this report but will be reported elsewhere.


The area under study extends in an irregular narrow band approximately 5 x 35 km from east
to west parallel to the southern coast of St. Elizabeth. Jamaica, and into the foothills of the Santa
Cruz mountain range.
Altitudes vary from approximately 300 above sea level in the Pedro Plains area in the west to
roughly 2000 feet in the foothills. Slopes of the land within the region vary widely from flat
plains to steep, rocky hillsides. Gentle to moderate slopes prevail in the farmers' fields.

The soils of the cultivated areas of South St. Elizabeth are red or brown bauxitic loams or clay
loams. They are of two types:
(1). St. Ann clay loam (classification BI, map symbol 78) described as a red-brown
clay loam with good structure over red or dusky red clay loam with poor structure. Added
phosphates are fixed rapidly by this soil.
(2). Bonnygate stony loam (classification B4, map symbol 77) described as a very shallow
brown or red-brown loam in crevices or as a thin veneer over hard limestone. Not really a soil
but rough stony land which may be drought and easily eroded. Surface area is usually 50% or
more bare limestone rock.
These soils are well-structured, well-drained and very permeable. They have been described
as being generally of low fertility (Stark, 1963). The underlying parent material is limestone.
Quantities of this material exist in various stages of weathering within the soil profile. Because
of this, the soils are less acid than is usual in tropical soils, most having pH values near neutral.

The climate in this area is that of the semi-arid tropics, with high temperatures, low rainfall
and windy conditions prevailing.

Precipitation to the south of the mountain ridge is relatively slight. It is highly seasonal and
tends to occur in showers of brief duration but of great intensity. For this reason, much of the
water may be lost to runoff and the potential for erosion is high (Daisley, 1982).
Thirty-year normal rainfall models are available from two stations within the farming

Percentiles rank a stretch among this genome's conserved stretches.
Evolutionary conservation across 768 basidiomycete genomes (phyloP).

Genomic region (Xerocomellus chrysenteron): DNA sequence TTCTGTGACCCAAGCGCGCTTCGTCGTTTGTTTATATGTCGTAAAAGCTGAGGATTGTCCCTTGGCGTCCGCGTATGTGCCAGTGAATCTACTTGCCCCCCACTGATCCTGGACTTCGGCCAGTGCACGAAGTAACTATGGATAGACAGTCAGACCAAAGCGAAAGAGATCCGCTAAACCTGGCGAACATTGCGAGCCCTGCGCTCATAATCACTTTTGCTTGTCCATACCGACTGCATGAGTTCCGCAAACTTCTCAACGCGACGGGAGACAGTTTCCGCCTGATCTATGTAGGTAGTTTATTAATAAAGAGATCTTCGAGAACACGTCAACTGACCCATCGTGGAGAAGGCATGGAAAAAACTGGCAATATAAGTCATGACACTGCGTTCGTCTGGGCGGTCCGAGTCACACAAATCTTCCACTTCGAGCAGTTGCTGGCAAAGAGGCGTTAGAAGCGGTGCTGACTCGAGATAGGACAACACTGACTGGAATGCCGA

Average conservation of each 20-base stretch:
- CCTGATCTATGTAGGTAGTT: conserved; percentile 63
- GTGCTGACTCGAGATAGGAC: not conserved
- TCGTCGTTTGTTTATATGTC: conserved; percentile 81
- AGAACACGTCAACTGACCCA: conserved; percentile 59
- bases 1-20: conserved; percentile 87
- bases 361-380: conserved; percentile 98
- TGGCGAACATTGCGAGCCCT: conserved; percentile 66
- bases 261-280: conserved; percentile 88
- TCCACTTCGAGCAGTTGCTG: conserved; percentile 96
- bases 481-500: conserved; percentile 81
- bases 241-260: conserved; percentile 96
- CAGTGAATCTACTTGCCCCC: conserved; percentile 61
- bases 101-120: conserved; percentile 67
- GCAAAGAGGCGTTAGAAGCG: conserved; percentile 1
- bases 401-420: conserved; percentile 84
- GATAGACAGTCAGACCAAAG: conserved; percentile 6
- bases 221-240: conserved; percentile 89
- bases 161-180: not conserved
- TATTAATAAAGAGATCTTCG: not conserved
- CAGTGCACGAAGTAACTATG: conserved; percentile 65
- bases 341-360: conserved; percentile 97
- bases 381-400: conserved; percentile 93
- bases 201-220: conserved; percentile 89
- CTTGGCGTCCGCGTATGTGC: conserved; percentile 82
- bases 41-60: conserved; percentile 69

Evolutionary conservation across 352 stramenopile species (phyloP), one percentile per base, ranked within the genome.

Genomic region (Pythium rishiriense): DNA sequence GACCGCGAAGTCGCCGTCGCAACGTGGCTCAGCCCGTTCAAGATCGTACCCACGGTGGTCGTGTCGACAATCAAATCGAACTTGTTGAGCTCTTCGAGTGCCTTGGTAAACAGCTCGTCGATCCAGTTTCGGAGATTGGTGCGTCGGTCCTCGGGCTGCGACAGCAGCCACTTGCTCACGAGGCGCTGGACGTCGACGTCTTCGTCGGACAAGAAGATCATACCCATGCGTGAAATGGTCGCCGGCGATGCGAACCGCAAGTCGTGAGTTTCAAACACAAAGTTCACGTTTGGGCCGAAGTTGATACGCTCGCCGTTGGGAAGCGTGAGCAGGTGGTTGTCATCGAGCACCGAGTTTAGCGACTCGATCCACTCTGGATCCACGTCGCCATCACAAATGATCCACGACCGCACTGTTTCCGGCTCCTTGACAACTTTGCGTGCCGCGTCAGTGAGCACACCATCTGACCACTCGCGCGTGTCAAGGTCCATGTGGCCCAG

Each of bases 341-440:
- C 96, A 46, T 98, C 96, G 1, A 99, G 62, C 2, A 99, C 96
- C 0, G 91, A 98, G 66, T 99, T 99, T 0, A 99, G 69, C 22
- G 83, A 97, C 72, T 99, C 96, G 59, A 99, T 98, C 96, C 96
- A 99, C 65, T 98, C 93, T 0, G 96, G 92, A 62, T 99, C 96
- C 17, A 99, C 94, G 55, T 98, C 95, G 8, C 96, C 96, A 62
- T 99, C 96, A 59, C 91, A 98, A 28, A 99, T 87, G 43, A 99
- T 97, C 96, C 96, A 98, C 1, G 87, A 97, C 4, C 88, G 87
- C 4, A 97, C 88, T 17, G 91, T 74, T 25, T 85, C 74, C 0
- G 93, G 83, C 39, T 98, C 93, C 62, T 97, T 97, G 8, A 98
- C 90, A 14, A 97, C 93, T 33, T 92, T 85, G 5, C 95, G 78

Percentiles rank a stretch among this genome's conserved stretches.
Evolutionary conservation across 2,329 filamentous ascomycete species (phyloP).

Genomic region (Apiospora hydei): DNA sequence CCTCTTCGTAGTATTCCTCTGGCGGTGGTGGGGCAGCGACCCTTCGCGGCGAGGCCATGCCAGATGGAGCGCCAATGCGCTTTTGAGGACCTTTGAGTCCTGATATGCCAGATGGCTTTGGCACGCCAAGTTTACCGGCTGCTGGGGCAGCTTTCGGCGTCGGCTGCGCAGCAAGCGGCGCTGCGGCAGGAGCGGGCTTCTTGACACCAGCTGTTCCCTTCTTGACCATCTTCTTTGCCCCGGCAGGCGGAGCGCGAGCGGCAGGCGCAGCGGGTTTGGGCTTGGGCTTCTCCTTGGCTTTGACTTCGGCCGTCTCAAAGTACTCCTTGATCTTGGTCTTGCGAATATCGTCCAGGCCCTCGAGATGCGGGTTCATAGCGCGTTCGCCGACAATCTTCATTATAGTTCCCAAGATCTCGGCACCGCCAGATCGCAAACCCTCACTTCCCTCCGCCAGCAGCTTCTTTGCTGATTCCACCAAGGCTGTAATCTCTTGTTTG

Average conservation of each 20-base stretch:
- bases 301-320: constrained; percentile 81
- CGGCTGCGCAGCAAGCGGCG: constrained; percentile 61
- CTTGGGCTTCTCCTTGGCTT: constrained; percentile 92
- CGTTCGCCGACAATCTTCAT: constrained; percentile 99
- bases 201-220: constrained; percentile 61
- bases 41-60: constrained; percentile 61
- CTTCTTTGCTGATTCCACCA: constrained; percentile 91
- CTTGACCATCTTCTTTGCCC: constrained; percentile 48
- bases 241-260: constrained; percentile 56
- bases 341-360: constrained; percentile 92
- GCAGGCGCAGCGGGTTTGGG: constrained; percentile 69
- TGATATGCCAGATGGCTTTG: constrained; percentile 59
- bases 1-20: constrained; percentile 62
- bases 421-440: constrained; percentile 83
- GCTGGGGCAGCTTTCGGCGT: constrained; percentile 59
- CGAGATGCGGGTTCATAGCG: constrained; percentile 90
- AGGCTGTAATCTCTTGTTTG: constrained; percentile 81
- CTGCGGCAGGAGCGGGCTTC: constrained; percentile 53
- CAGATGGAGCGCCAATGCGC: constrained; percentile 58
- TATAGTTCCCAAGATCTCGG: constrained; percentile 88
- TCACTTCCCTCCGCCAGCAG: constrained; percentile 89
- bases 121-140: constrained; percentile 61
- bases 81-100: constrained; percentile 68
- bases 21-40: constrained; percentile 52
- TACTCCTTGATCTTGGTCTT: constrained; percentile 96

system area, Bull Savannah near the eastern end and Southfield toward the west (Brown, 1990).
For Bull Savannah, annual average rainfall totals 1045 mm (41.14 in.) with 740 mm (70.8%)
occurring during the spring and fall rainy seasons. For Southfield, annual average rainfall
totals 1160 mm (45.67 in.) with 840 mm (72.4%) occurring during the spring and fall rainy
seasons. Substantial differences in rainfall occur among locations within the area and even
from one farm to the next in a given season.

Reliable temperature data from within the area of study over a period of years are not
available, In general, the temperatures at a given altitude approximate those common for
similar latitudes in the Caribbean. We monitored daily high/low temperatures in Top Hill near
the center of the area of study from October 1989 through May 1990. The mean daily high for
the eight month period was 83.3 degrees, Fahrenheit. The mean daily low for the same period
was 65,4 degrees, Fahrenheit and the mean daily average was 74.4 degrees, Fahrenheit. Mean
daily average temperatures for the hottest month measured (October) was 75.9 degrees,
Fahrenheit. For the lowest month measured (March) the mean daily average temperature was
72,9 degrees, Fahrenheit. The summer months (June-August) were not measured and average
temperatures during this period would probably be several degrees higher. Some significant
variation in mean temperatures occurs from place to place within the region because of
differences in altitude.

Regular measurements of wind velocity in South St. Elizabeth have not been recorded. It is
obvious to any observer, however, that prevailing winds are brisk Winds approximating gale
force are not uncommon (Daisley, 1982).

As a rough indicator of potential ET, we measured pan evaporation from December 1989
through May 1990. Mean daily pan evaporation during this period was 6.8 mm and would be
somewhat higher during the summer months. Projected at the measured rate, pan evaporation
would be approximately 2500 mm, more than double the mean annual rainfall for the area.

For purposes of the study, the South St. Elizabeth vegetable farming area was divided into
four areas of similar size, each containing at least one small town. A stratified sample of sixty
farms was selected with fifteen farms chosen from each of the four areas. The sample was not
random because no comprehensive lists of the farmers in the area has been compiled
(Montague. 1989). The first fifteen farmers contacted in each area who met two simple criteria
and were willing to participate were selected for the sample. The criteria were (1) having at
least one field currently in production of escallion for market, and (2) having no source of
irrigation other than hand-carried water. Farmers, and in some cases family members, were
interviewed informally on subjects of farm operation and family activities. The information
obtained in these interviews was recorded along with data from field measurements and soil
analysis from each farm.

The range in farm sizes within the sample was 0.2 acres to 22 acres. The mean size of farms
in the sample was 5.2 acres and the median was 3.7 acres. Farmers with the largest acreages
tended to maintain a greater proportion of their land in fallow (guinea grass) than those with
smaller farms so that discrepancies in acres in vegetable production were not as great as